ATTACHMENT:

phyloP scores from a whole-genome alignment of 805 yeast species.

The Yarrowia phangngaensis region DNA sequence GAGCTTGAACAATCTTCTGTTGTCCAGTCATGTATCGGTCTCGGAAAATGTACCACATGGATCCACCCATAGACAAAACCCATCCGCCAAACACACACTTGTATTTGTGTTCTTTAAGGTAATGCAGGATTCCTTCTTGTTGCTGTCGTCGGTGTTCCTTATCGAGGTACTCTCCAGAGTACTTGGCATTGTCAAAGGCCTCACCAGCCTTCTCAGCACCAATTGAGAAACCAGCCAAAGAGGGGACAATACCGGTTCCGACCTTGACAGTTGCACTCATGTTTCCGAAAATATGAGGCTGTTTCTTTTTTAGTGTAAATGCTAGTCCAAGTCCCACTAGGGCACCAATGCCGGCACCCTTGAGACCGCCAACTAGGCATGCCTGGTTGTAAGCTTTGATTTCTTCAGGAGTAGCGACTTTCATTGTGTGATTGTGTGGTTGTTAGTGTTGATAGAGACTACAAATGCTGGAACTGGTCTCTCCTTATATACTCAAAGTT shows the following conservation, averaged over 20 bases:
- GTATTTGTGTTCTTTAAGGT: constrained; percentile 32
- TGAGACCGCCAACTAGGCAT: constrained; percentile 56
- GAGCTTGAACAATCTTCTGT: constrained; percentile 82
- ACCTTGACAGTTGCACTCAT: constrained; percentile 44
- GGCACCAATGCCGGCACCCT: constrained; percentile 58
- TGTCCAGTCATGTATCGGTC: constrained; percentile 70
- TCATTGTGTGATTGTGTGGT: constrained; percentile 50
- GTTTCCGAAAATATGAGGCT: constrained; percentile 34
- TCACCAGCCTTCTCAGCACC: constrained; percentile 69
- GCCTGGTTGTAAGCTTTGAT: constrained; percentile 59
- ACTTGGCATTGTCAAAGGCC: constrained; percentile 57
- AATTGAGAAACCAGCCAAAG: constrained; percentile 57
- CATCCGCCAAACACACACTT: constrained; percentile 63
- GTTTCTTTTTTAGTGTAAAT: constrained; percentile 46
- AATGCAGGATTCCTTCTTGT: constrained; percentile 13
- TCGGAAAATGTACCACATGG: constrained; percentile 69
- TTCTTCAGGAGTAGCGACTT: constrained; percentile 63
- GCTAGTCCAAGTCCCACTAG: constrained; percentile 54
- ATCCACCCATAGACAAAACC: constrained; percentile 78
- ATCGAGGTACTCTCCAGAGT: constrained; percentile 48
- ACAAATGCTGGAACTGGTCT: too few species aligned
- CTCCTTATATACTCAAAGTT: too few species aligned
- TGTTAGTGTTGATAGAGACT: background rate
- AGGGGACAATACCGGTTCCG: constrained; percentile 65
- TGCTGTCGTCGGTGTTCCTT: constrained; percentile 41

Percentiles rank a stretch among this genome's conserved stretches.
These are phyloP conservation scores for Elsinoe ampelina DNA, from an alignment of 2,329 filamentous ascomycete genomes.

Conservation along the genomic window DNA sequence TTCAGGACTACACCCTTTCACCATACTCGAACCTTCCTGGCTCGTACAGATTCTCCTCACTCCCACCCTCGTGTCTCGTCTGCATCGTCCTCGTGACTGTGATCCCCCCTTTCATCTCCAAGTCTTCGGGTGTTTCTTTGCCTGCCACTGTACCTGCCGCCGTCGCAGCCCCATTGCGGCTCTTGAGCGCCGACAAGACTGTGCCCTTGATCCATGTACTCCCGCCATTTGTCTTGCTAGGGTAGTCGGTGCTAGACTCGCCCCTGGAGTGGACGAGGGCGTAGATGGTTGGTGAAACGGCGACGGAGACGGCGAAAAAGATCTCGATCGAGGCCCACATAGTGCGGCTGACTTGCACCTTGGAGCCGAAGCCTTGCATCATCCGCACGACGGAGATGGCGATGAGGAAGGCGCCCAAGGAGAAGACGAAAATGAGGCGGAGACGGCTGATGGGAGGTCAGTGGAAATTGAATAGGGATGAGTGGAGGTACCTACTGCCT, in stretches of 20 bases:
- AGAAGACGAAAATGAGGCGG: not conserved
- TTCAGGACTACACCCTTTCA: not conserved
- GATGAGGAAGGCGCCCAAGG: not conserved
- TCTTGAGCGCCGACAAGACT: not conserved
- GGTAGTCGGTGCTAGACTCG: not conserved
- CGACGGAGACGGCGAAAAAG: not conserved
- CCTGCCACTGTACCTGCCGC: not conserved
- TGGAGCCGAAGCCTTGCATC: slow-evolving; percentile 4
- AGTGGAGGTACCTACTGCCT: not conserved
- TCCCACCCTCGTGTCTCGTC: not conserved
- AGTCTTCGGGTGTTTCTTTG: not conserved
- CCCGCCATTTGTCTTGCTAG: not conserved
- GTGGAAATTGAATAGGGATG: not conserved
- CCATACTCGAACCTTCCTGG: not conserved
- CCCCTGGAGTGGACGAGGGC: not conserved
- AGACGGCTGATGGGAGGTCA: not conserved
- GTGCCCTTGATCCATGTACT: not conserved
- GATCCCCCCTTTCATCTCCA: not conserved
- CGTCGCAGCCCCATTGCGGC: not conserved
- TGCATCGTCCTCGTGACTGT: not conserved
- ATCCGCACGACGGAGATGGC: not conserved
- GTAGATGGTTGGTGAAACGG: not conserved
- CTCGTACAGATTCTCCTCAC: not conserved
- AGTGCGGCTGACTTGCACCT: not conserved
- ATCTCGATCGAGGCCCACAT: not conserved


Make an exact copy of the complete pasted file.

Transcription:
phyloP scores from a whole-genome alignment of 805 yeast species.

The Yarrowia phangngaensis region DNA sequence GAGCTTGAACAATCTTCTGTTGTCCAGTCATGTATCGGTCTCGGAAAATGTACCACATGGATCCACCCATAGACAAAACCCATCCGCCAAACACACACTTGTATTTGTGTTCTTTAAGGTAATGCAGGATTCCTTCTTGTTGCTGTCGTCGGTGTTCCTTATCGAGGTACTCTCCAGAGTACTTGGCATTGTCAAAGGCCTCACCAGCCTTCTCAGCACCAATTGAGAAACCAGCCAAAGAGGGGACAATACCGGTTCCGACCTTGACAGTTGCACTCATGTTTCCGAAAATATGAGGCTGTTTCTTTTTTAGTGTAAATGCTAGTCCAAGTCCCACTAGGGCACCAATGCCGGCACCCTTGAGACCGCCAACTAGGCATGCCTGGTTGTAAGCTTTGATTTCTTCAGGAGTAGCGACTTTCATTGTGTGATTGTGTGGTTGTTAGTGTTGATAGAGACTACAAATGCTGGAACTGGTCTCTCCTTATATACTCAAAGTT shows the following conservation, averaged over 20 bases:
- GTATTTGTGTTCTTTAAGGT: constrained; percentile 32
- TGAGACCGCCAACTAGGCAT: constrained; percentile 56
- GAGCTTGAACAATCTTCTGT: constrained; percentile 82
- ACCTTGACAGTTGCACTCAT: constrained; percentile 44
- GGCACCAATGCCGGCACCCT: constrained; percentile 58
- TGTCCAGTCATGTATCGGTC: constrained; percentile 70
- TCATTGTGTGATTGTGTGGT: constrained; percentile 50
- GTTTCCGAAAATATGAGGCT: constrained; percentile 34
- TCACCAGCCTTCTCAGCACC: constrained; percentile 69
- GCCTGGTTGTAAGCTTTGAT: constrained; percentile 59
- ACTTGGCATTGTCAAAGGCC: constrained; percentile 57
- AATTGAGAAACCAGCCAAAG: constrained; percentile 57
- CATCCGCCAAACACACACTT: constrained; percentile 63
- GTTTCTTTTTTAGTGTAAAT: constrained; percentile 46
- AATGCAGGATTCCTTCTTGT: constrained; percentile 13
- TCGGAAAATGTACCACATGG: constrained; percentile 69
- TTCTTCAGGAGTAGCGACTT: constrained; percentile 63
- GCTAGTCCAAGTCCCACTAG: constrained; percentile 54
- ATCCACCCATAGACAAAACC: constrained; percentile 78
- ATCGAGGTACTCTCCAGAGT: constrained; percentile 48
- ACAAATGCTGGAACTGGTCT: too few species aligned
- CTCCTTATATACTCAAAGTT: too few species aligned
- TGTTAGTGTTGATAGAGACT: background rate
- AGGGGACAATACCGGTTCCG: constrained; percentile 65
- TGCTGTCGTCGGTGTTCCTT: constrained; percentile 41

Percentiles rank a stretch among this genome's conserved stretches.
These are phyloP conservation scores for Elsinoe ampelina DNA, from an alignment of 2,329 filamentous ascomycete genomes.

Conservation along the genomic window DNA sequence TTCAGGACTACACCCTTTCACCATACTCGAACCTTCCTGGCTCGTACAGATTCTCCTCACTCCCACCCTCGTGTCTCGTCTGCATCGTCCTCGTGACTGTGATCCCCCCTTTCATCTCCAAGTCTTCGGGTGTTTCTTTGCCTGCCACTGTACCTGCCGCCGTCGCAGCCCCATTGCGGCTCTTGAGCGCCGACAAGACTGTGCCCTTGATCCATGTACTCCCGCCATTTGTCTTGCTAGGGTAGTCGGTGCTAGACTCGCCCCTGGAGTGGACGAGGGCGTAGATGGTTGGTGAAACGGCGACGGAGACGGCGAAAAAGATCTCGATCGAGGCCCACATAGTGCGGCTGACTTGCACCTTGGAGCCGAAGCCTTGCATCATCCGCACGACGGAGATGGCGATGAGGAAGGCGCCCAAGGAGAAGACGAAAATGAGGCGGAGACGGCTGATGGGAGGTCAGTGGAAATTGAATAGGGATGAGTGGAGGTACCTACTGCCT, in stretches of 20 bases:
- AGAAGACGAAAATGAGGCGG: not conserved
- TTCAGGACTACACCCTTTCA: not conserved
- GATGAGGAAGGCGCCCAAGG: not conserved
- TCTTGAGCGCCGACAAGACT: not conserved
- GGTAGTCGGTGCTAGACTCG: not conserved
- CGACGGAGACGGCGAAAAAG: not conserved
- CCTGCCACTGTACCTGCCGC: not conserved
- TGGAGCCGAAGCCTTGCATC: slow-evolving; percentile 4
- AGTGGAGGTACCTACTGCCT: not conserved
- TCCCACCCTCGTGTCTCGTC: not conserved
- AGTCTTCGGGTGTTTCTTTG: not conserved
- CCCGCCATTTGTCTTGCTAG: not conserved
- GTGGAAATTGAATAGGGATG: not conserved
- CCATACTCGAACCTTCCTGG: not conserved
- CCCCTGGAGTGGACGAGGGC: not conserved
- AGACGGCTGATGGGAGGTCA: not conserved
- GTGCCCTTGATCCATGTACT: not conserved
- GATCCCCCCTTTCATCTCCA: not conserved
- CGTCGCAGCCCCATTGCGGC: not conserved
- TGCATCGTCCTCGTGACTGT: not conserved
- ATCCGCACGACGGAGATGGC: not conserved
- GTAGATGGTTGGTGAAACGG: not conserved
- CTCGTACAGATTCTCCTCAC: not conserved
- AGTGCGGCTGACTTGCACCT: not conserved
- ATCTCGATCGAGGCCCACAT: not conserved